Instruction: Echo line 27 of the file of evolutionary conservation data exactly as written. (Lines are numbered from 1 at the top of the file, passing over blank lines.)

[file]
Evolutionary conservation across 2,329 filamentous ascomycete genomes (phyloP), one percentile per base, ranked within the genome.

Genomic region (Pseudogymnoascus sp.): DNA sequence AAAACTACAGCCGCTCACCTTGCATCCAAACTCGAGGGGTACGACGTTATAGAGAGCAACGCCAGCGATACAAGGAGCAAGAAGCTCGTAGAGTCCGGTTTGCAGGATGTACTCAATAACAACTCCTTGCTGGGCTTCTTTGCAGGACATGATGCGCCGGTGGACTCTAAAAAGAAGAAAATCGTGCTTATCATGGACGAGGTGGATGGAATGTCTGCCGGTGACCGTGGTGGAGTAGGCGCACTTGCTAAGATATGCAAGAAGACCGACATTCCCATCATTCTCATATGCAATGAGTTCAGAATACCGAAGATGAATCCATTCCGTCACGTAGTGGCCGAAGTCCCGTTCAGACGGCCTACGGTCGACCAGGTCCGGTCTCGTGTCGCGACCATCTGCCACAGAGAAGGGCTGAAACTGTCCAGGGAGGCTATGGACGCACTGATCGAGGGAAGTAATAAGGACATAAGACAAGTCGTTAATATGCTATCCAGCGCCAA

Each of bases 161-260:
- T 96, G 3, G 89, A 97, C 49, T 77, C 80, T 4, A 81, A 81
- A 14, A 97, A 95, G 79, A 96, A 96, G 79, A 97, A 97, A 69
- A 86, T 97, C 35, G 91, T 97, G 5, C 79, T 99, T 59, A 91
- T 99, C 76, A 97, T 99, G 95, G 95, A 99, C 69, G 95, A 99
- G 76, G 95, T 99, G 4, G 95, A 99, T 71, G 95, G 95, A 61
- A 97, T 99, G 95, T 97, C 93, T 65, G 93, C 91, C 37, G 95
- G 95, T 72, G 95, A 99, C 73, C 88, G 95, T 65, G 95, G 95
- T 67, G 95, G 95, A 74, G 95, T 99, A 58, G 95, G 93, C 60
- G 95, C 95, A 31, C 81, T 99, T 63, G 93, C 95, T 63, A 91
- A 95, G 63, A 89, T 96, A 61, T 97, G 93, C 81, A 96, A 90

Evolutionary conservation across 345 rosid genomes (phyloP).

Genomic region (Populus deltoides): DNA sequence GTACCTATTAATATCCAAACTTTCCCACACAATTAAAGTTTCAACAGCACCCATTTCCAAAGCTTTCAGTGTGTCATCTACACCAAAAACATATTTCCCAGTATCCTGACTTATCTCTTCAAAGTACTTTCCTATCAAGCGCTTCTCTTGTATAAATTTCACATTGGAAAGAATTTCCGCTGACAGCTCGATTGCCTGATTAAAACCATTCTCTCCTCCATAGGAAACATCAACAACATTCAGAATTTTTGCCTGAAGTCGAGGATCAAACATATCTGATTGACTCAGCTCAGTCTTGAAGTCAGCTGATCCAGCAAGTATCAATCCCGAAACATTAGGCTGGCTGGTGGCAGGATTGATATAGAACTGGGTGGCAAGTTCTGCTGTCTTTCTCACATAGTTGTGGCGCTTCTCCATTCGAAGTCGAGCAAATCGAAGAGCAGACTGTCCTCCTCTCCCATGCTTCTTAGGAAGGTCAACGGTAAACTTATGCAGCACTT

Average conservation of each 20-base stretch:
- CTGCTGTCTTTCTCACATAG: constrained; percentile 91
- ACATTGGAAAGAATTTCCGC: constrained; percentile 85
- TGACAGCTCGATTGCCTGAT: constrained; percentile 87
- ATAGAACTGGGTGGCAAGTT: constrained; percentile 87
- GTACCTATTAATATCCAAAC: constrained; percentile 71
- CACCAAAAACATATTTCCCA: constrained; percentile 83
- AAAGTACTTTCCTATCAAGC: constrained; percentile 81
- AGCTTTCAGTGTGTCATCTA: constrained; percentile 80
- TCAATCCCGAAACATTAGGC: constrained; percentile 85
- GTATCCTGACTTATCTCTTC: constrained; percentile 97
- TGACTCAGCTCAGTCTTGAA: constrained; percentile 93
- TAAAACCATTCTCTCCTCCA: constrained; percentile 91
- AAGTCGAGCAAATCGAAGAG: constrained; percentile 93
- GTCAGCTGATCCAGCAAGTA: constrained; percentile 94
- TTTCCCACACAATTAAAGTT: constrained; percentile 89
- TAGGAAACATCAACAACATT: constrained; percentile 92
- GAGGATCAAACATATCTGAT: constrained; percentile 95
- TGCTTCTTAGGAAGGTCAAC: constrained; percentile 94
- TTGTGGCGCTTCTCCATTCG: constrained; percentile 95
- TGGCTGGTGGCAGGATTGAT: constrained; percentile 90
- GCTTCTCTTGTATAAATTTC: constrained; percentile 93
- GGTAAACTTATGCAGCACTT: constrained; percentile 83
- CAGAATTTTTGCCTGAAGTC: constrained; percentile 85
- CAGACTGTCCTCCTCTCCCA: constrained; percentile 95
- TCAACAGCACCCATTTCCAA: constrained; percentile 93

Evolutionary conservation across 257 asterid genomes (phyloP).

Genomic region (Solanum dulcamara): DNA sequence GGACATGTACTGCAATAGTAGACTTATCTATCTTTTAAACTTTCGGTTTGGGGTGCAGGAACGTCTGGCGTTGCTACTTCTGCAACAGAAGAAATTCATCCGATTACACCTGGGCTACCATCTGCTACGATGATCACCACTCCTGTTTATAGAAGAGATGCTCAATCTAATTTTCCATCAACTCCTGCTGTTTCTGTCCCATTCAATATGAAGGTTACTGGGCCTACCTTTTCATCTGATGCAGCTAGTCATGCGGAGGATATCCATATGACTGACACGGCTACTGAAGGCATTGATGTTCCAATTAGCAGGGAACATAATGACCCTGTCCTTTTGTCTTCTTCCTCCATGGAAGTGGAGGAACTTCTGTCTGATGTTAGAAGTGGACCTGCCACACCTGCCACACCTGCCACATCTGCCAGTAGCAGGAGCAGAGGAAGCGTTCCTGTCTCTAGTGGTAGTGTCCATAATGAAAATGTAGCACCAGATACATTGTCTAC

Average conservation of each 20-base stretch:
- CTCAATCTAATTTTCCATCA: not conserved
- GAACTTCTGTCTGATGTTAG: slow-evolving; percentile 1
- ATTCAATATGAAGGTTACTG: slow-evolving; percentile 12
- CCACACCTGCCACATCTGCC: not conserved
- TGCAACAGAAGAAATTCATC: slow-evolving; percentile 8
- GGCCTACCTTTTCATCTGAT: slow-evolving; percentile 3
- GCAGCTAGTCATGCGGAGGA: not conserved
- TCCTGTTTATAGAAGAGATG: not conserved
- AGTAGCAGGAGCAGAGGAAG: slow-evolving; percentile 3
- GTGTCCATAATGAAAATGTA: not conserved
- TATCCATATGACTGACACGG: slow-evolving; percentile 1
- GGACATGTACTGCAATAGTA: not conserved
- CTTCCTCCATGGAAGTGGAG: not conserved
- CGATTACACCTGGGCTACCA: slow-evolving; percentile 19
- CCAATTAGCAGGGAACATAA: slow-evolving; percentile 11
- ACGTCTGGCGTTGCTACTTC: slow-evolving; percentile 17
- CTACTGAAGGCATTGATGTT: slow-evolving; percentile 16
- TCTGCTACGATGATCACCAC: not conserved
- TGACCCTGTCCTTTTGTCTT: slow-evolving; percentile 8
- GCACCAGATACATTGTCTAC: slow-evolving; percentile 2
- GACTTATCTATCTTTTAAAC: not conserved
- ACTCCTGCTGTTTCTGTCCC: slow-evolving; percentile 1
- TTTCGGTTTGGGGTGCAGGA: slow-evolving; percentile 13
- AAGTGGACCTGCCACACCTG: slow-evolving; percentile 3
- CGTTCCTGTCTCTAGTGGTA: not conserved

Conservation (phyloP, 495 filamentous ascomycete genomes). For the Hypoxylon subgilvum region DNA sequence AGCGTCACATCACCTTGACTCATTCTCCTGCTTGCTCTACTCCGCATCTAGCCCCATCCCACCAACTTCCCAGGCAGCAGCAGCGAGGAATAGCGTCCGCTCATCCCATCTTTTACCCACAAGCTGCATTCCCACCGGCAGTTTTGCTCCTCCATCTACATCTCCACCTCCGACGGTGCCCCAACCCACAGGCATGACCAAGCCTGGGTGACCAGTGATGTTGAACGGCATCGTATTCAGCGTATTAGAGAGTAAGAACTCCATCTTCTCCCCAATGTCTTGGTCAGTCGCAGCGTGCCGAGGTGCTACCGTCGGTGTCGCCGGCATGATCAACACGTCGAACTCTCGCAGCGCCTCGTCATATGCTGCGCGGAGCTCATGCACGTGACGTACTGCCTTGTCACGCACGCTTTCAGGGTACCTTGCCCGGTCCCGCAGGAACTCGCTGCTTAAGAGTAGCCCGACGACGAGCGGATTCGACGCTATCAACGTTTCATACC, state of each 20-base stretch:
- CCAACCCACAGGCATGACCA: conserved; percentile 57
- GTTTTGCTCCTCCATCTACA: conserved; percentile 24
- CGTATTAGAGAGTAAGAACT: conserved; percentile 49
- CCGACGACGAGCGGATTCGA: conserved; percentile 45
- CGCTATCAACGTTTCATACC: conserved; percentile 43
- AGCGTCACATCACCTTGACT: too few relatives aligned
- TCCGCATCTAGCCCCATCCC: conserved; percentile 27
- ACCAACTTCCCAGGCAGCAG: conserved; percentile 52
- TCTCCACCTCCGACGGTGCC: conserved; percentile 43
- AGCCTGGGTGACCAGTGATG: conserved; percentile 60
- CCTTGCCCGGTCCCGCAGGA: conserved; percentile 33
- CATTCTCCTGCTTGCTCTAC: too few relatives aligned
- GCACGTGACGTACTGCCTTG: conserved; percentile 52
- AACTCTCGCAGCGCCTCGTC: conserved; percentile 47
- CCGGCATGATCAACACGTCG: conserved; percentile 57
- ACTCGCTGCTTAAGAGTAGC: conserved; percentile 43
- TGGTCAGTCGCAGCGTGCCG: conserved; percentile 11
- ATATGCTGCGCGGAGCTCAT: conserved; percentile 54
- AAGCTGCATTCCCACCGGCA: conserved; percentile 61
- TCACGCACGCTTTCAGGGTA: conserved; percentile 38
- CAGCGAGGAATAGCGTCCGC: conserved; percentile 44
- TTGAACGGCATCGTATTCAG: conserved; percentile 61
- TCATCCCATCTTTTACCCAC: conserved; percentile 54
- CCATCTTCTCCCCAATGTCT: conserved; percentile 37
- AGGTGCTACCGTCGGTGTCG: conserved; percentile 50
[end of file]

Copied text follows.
- TGACTCAGCTCAGTCTTGAA: constrained; percentile 93